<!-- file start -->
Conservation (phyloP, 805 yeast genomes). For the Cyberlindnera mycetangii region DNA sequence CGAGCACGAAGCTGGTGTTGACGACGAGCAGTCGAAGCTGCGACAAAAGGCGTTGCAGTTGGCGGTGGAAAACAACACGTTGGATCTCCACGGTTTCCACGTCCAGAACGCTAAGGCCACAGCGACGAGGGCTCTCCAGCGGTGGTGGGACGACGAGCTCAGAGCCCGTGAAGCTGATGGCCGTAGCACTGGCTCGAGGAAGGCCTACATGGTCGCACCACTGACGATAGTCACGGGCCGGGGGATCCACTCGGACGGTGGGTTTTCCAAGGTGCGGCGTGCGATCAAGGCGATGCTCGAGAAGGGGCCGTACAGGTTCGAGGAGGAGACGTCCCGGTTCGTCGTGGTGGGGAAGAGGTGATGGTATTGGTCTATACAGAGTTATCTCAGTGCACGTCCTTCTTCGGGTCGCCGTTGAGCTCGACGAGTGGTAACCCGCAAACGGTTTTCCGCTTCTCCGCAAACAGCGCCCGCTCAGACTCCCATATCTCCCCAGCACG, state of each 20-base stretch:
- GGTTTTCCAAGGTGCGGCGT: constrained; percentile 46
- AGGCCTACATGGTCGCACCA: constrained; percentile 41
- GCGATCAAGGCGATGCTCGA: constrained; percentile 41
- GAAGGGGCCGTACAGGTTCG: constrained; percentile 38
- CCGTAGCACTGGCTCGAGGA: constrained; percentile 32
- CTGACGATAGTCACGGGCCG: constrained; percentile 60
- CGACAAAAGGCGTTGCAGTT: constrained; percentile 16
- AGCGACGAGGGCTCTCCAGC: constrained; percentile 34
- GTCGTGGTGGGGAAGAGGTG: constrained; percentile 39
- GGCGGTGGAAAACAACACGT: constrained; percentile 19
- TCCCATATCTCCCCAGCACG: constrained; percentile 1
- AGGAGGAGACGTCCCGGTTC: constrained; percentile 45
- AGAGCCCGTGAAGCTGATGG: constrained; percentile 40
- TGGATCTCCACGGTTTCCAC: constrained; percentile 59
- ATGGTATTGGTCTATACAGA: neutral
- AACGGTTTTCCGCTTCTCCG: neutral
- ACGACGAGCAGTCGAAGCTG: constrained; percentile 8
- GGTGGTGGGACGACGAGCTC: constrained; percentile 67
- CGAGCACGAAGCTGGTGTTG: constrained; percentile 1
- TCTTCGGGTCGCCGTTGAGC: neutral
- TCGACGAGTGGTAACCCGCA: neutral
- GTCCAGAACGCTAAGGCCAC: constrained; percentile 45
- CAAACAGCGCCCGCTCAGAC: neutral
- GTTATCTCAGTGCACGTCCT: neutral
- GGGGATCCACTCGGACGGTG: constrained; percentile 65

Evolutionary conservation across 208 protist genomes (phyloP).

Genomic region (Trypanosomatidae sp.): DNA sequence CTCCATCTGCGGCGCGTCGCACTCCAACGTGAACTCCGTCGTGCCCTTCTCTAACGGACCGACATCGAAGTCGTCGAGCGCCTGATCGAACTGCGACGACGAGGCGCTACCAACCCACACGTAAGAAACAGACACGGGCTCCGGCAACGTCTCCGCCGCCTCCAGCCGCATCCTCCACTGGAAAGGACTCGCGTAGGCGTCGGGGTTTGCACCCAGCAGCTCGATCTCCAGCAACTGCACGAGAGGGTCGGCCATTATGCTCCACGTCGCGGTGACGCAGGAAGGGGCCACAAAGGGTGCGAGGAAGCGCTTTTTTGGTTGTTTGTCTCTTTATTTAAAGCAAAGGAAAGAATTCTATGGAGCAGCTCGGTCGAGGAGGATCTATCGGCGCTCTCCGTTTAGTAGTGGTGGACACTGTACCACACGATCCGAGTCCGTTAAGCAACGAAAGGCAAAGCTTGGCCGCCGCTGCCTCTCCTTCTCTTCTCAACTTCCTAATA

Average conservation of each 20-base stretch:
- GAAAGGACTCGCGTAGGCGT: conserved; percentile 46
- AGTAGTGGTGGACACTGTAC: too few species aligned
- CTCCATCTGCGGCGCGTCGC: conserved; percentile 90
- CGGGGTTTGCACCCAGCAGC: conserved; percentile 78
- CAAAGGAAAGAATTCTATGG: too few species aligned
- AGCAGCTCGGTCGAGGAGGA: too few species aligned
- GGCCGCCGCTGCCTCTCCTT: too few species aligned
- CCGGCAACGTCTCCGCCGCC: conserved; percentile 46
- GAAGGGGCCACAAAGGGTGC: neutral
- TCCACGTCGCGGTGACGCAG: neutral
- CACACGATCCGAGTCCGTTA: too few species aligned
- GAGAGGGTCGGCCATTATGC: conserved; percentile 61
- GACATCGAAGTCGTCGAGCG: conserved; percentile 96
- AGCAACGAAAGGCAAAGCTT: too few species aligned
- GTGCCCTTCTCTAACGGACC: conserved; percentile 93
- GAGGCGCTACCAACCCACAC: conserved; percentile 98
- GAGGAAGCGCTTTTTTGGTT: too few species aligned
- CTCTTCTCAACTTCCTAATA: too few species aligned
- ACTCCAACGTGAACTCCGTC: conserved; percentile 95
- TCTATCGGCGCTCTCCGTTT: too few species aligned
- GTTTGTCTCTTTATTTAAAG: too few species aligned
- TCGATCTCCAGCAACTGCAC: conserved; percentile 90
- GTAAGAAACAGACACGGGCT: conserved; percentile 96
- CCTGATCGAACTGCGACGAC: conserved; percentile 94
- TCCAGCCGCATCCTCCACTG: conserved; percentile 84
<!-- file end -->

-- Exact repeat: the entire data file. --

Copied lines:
Conservation (phyloP, 805 yeast genomes). For the Cyberlindnera mycetangii region DNA sequence CGAGCACGAAGCTGGTGTTGACGACGAGCAGTCGAAGCTGCGACAAAAGGCGTTGCAGTTGGCGGTGGAAAACAACACGTTGGATCTCCACGGTTTCCACGTCCAGAACGCTAAGGCCACAGCGACGAGGGCTCTCCAGCGGTGGTGGGACGACGAGCTCAGAGCCCGTGAAGCTGATGGCCGTAGCACTGGCTCGAGGAAGGCCTACATGGTCGCACCACTGACGATAGTCACGGGCCGGGGGATCCACTCGGACGGTGGGTTTTCCAAGGTGCGGCGTGCGATCAAGGCGATGCTCGAGAAGGGGCCGTACAGGTTCGAGGAGGAGACGTCCCGGTTCGTCGTGGTGGGGAAGAGGTGATGGTATTGGTCTATACAGAGTTATCTCAGTGCACGTCCTTCTTCGGGTCGCCGTTGAGCTCGACGAGTGGTAACCCGCAAACGGTTTTCCGCTTCTCCGCAAACAGCGCCCGCTCAGACTCCCATATCTCCCCAGCACG, state of each 20-base stretch:
- GGTTTTCCAAGGTGCGGCGT: constrained; percentile 46
- AGGCCTACATGGTCGCACCA: constrained; percentile 41
- GCGATCAAGGCGATGCTCGA: constrained; percentile 41
- GAAGGGGCCGTACAGGTTCG: constrained; percentile 38
- CCGTAGCACTGGCTCGAGGA: constrained; percentile 32
- CTGACGATAGTCACGGGCCG: constrained; percentile 60
- CGACAAAAGGCGTTGCAGTT: constrained; percentile 16
- AGCGACGAGGGCTCTCCAGC: constrained; percentile 34
- GTCGTGGTGGGGAAGAGGTG: constrained; percentile 39
- GGCGGTGGAAAACAACACGT: constrained; percentile 19
- TCCCATATCTCCCCAGCACG: constrained; percentile 1
- AGGAGGAGACGTCCCGGTTC: constrained; percentile 45
- AGAGCCCGTGAAGCTGATGG: constrained; percentile 40
- TGGATCTCCACGGTTTCCAC: constrained; percentile 59
- ATGGTATTGGTCTATACAGA: neutral
- AACGGTTTTCCGCTTCTCCG: neutral
- ACGACGAGCAGTCGAAGCTG: constrained; percentile 8
- GGTGGTGGGACGACGAGCTC: constrained; percentile 67
- CGAGCACGAAGCTGGTGTTG: constrained; percentile 1
- TCTTCGGGTCGCCGTTGAGC: neutral
- TCGACGAGTGGTAACCCGCA: neutral
- GTCCAGAACGCTAAGGCCAC: constrained; percentile 45
- CAAACAGCGCCCGCTCAGAC: neutral
- GTTATCTCAGTGCACGTCCT: neutral
- GGGGATCCACTCGGACGGTG: constrained; percentile 65

Evolutionary conservation across 208 protist genomes (phyloP).

Genomic region (Trypanosomatidae sp.): DNA sequence CTCCATCTGCGGCGCGTCGCACTCCAACGTGAACTCCGTCGTGCCCTTCTCTAACGGACCGACATCGAAGTCGTCGAGCGCCTGATCGAACTGCGACGACGAGGCGCTACCAACCCACACGTAAGAAACAGACACGGGCTCCGGCAACGTCTCCGCCGCCTCCAGCCGCATCCTCCACTGGAAAGGACTCGCGTAGGCGTCGGGGTTTGCACCCAGCAGCTCGATCTCCAGCAACTGCACGAGAGGGTCGGCCATTATGCTCCACGTCGCGGTGACGCAGGAAGGGGCCACAAAGGGTGCGAGGAAGCGCTTTTTTGGTTGTTTGTCTCTTTATTTAAAGCAAAGGAAAGAATTCTATGGAGCAGCTCGGTCGAGGAGGATCTATCGGCGCTCTCCGTTTAGTAGTGGTGGACACTGTACCACACGATCCGAGTCCGTTAAGCAACGAAAGGCAAAGCTTGGCCGCCGCTGCCTCTCCTTCTCTTCTCAACTTCCTAATA

Average conservation of each 20-base stretch:
- GAAAGGACTCGCGTAGGCGT: conserved; percentile 46
- AGTAGTGGTGGACACTGTAC: too few species aligned
- CTCCATCTGCGGCGCGTCGC: conserved; percentile 90
- CGGGGTTTGCACCCAGCAGC: conserved; percentile 78
- CAAAGGAAAGAATTCTATGG: too few species aligned
- AGCAGCTCGGTCGAGGAGGA: too few species aligned
- GGCCGCCGCTGCCTCTCCTT: too few species aligned
- CCGGCAACGTCTCCGCCGCC: conserved; percentile 46
- GAAGGGGCCACAAAGGGTGC: neutral
- TCCACGTCGCGGTGACGCAG: neutral
- CACACGATCCGAGTCCGTTA: too few species aligned
- GAGAGGGTCGGCCATTATGC: conserved; percentile 61
- GACATCGAAGTCGTCGAGCG: conserved; percentile 96
- AGCAACGAAAGGCAAAGCTT: too few species aligned
- GTGCCCTTCTCTAACGGACC: conserved; percentile 93
- GAGGCGCTACCAACCCACAC: conserved; percentile 98
- GAGGAAGCGCTTTTTTGGTT: too few species aligned
- CTCTTCTCAACTTCCTAATA: too few species aligned
- ACTCCAACGTGAACTCCGTC: conserved; percentile 95
- TCTATCGGCGCTCTCCGTTT: too few species aligned
- GTTTGTCTCTTTATTTAAAG: too few species aligned
- TCGATCTCCAGCAACTGCAC: conserved; percentile 90
- GTAAGAAACAGACACGGGCT: conserved; percentile 96
- CCTGATCGAACTGCGACGAC: conserved; percentile 94
- TCCAGCCGCATCCTCCACTG: conserved; percentile 84